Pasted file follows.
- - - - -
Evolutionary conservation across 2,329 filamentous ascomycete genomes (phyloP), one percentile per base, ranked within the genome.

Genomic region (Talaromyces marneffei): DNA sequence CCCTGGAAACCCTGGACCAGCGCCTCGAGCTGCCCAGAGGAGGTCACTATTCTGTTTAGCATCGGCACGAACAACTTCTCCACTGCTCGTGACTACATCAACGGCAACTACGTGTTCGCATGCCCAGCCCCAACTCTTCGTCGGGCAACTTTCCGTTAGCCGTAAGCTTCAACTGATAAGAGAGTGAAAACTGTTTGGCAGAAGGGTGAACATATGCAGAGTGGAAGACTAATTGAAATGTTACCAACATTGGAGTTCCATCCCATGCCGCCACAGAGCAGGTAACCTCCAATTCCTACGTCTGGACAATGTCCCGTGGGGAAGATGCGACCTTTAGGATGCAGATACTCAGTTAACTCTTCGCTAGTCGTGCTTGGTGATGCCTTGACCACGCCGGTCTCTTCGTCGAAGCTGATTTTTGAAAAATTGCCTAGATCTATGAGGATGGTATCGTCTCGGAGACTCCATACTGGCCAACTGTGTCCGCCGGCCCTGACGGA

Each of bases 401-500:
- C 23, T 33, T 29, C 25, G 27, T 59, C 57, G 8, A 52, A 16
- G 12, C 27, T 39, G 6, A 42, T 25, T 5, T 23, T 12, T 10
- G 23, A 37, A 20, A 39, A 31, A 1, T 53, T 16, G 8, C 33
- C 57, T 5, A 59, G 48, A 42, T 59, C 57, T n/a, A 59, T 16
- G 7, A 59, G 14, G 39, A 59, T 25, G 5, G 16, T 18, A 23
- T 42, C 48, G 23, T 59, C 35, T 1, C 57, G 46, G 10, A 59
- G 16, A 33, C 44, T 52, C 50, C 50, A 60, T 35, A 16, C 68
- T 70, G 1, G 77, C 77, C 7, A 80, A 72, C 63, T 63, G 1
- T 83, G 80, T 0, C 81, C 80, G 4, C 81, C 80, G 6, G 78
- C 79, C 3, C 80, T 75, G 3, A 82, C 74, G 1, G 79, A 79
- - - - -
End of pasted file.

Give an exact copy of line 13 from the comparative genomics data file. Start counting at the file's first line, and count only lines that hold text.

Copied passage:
- C 79, C 3, C 80, T 75, G 3, A 82, C 74, G 1, G 79, A 79